• This story is set concurrently with X-Men Vol. 1 #43 (April 1968).  The Continuity Guide also claims that the final portion of the story takes place after X-Men Vol. 1 #66 (March 1970), when Xavier is revealed as alive, but there is no jump to the future at the end of the published version.
  • The Changeling’s diary claims that the name given to him by the nuns at his orphanage was Charles Sage.  Morph, an alternate reality version of the Changeling, has the real name of Kevin Sydney.
  • The Changeling grew up in Central City, CA, which is where Fantastic Four #1 was set.  At the age of 30, he personally witnessed the Human Torch flying in the sky shortly after the FF’s famous rocket flight.
  • I believe this is a retcon -- the Changeling claims that he used the Mutant Master’s advanced technology on Banshee in order to "put him under our control."  This is presumably an explanation for Banshee’s earliest appearances as a villain, which I think remain unexplained in the comics.

Review:  As I’ve said many times, the retcon that revealed an imposter Xavier died while the genuine article was in the basement preparing for an alien invasion is one of the dumbest X-Men stories ever written.  It’s also, somehow, become the entire basis of Charles Xavier’s characterization over the years.  I was dreading this story, but to my relief, Keith R.A. DeCandido doesn’t use it as another excuse to portray Xavier as a lying, scheming, deceptive creep.  Instead, the story is a character piece on the Changeling, a mutant the novel’s back cover tells us was the “forgotten X-Man.”  Thanks to the ‘90s cartoon and the Exiles series, the Changeling has new life today as Morph, even though that character is a million miles away from DeCandido’s interpretation.  The Changeling of the mainstream Marvel Universe doesn’t have a backstory that lends itself towards wacky comedic relief, so instead DeCandido pens a story focusing on alienation, boredom, and ultimately, redemption.  The Changeling grows up with no family and no identity, and upon discovering that he can adopt any identity he wants, squanders his talents for years running petty schemes.  In his final days, he wants to make amends, even though he has a difficult time accepting that when he dies he’ll remain anonymous.  

As ridiculous as the Xavier/Changeling swap premise is, DeCandido does evoke a hint of tragedy with the story.  When Jean reflects that even after the Changeling died doing the right thing, someone else’s name will be on his tombstone, I could almost forget how absurd this concept actually is.  DeCandido does try his best to work through some of the continuity issues and logic problems present in the original comics, but there’s only so much anyone could do.  The best moments of the story are the ones that transform the Changeling from a plot device into a believable character; the rest is an attempt to justify a lame comic from the late Silver Age that I would rather forget.  For anyone curious, you can read an excerpt from this story on DeCandido's old web page.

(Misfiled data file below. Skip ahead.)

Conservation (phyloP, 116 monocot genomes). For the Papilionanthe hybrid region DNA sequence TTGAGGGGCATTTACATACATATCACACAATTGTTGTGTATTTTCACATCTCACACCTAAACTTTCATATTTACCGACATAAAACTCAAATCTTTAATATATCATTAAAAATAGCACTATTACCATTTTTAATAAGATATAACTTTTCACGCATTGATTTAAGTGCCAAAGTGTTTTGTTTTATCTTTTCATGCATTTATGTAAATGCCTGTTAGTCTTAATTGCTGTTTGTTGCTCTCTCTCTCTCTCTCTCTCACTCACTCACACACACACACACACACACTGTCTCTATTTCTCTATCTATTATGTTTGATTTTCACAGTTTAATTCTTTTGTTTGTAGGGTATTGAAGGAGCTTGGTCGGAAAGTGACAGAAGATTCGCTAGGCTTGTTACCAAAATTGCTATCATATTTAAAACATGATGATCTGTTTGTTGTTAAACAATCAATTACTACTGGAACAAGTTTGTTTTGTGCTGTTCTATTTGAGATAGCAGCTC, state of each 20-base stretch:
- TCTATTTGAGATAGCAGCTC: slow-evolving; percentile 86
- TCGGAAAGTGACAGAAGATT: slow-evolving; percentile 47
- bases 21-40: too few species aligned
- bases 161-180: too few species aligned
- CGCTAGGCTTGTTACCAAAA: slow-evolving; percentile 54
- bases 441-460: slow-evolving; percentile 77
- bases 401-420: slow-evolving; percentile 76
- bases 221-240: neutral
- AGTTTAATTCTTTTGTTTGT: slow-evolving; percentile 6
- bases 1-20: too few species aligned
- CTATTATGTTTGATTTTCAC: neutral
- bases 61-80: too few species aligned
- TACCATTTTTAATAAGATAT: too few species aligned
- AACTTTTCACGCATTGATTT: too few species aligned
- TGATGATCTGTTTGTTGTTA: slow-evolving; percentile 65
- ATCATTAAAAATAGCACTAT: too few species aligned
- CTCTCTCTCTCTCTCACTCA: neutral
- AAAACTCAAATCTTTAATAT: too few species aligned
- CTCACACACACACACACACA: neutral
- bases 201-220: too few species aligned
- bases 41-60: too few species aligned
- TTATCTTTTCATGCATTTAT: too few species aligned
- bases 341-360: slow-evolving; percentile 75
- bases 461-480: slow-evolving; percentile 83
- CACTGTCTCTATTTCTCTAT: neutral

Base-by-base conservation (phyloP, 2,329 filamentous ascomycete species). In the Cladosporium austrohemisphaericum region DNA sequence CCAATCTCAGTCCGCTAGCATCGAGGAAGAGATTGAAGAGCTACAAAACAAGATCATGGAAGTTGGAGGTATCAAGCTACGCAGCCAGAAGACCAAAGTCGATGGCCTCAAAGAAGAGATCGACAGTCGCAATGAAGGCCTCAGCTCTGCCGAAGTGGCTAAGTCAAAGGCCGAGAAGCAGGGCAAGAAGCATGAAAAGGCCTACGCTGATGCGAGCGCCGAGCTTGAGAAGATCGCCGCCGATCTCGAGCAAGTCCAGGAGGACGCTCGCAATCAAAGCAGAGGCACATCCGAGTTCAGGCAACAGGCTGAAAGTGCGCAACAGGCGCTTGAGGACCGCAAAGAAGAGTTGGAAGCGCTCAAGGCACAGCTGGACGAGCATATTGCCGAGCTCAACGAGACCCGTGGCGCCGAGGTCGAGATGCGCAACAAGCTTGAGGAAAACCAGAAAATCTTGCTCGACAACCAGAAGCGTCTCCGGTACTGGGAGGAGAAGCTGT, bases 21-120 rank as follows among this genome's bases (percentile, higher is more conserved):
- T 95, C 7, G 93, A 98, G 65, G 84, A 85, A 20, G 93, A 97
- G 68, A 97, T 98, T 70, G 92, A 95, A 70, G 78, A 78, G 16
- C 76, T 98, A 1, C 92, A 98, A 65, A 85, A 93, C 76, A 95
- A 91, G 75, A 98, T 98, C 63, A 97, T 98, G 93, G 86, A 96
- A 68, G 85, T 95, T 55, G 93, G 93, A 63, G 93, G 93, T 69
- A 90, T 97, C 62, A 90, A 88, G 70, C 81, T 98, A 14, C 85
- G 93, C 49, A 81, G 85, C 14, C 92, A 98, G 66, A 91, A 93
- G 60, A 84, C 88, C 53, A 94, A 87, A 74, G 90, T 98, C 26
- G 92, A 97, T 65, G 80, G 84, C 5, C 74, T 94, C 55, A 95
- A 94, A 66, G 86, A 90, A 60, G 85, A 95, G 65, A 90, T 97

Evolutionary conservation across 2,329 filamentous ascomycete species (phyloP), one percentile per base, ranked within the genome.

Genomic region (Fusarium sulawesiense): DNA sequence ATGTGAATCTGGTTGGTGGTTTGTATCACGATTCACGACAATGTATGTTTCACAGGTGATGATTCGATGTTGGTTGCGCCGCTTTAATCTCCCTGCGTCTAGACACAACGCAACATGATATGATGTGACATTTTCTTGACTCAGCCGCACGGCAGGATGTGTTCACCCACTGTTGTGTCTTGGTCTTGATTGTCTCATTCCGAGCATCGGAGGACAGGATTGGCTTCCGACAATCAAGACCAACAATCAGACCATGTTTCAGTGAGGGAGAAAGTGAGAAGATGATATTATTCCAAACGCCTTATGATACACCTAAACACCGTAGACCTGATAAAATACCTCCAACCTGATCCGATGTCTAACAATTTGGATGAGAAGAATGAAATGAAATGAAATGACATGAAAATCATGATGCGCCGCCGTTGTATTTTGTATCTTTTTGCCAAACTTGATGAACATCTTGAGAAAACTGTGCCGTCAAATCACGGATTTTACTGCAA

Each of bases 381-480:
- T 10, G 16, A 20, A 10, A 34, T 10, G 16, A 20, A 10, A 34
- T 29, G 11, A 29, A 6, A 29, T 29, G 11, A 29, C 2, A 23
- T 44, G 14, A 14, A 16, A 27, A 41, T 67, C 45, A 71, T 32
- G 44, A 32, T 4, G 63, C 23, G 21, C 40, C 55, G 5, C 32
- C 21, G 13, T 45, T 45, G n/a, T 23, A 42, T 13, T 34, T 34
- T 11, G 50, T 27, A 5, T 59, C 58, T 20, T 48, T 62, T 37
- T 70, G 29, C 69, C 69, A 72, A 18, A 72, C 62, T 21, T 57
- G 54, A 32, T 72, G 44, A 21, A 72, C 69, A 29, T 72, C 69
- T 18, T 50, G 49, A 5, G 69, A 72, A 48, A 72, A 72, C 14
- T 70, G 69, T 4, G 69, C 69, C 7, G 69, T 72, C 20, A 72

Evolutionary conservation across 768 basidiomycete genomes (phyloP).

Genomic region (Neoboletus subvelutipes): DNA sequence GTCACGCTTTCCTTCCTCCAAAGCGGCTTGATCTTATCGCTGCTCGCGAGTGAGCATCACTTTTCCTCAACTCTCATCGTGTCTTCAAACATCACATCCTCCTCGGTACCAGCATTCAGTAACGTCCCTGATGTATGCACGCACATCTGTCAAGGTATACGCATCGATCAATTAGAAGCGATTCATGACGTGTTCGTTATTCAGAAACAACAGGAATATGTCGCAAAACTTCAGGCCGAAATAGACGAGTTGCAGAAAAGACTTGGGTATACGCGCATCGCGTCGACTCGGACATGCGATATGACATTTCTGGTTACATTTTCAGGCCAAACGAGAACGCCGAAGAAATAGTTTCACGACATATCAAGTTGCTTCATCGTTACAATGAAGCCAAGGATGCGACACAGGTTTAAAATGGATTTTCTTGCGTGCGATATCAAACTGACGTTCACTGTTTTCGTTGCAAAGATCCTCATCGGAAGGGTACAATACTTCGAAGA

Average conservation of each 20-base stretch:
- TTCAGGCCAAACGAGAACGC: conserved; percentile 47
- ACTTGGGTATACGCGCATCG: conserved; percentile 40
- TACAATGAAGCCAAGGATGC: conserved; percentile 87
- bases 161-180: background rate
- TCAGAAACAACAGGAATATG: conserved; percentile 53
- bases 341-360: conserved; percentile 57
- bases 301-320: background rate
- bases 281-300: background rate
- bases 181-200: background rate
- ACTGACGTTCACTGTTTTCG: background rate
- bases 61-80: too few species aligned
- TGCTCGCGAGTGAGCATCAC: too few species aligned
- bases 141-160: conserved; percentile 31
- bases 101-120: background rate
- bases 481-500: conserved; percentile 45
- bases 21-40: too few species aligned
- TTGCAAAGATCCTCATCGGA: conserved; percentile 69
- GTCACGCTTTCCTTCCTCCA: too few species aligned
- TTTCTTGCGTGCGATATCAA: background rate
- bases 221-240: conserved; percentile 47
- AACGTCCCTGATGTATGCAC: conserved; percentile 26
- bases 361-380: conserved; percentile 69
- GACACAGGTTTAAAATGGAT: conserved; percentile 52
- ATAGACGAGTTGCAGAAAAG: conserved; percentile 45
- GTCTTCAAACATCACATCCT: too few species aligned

Keith R.A. DeCandido said...

Thanks for the kind, if understandably lukewarm, comments on "Diary of a False Man." Yeah, a lot of it was trying spackle over the absurdities of a particularly dumb Silver Age retcon, but I was also genuinely fascinated by what life would be like for a true shapeshifter, and the Changeling was so totally undeveloped that I had room to play with it. And I particularly enjoyed taking a look at the inner workings of Factor Three and how it might have come about, since the comics didn't really delve into it all that much.


Keith R.A. DeCandido said...

Oh, one other thing! The continuity note was due to an earlier draft of the story having a coda that took place after X-Men #65 when Professor X's deception was revealed. Marvel made me remove the coda, thinking the story ended more strongly where it did in the printed version. Fifteen years later, I no longer have a copy of that original draft, and I don't remember it well enough to know if it was the right call. Either way, I recently re-read the story and was perfectly okay with how it ended, so I guess it was the right call....


G. Kendall said...

Ah, that makes sense. I assumed something was cut at the end, but couldn't guess the reason. Thanks for the info.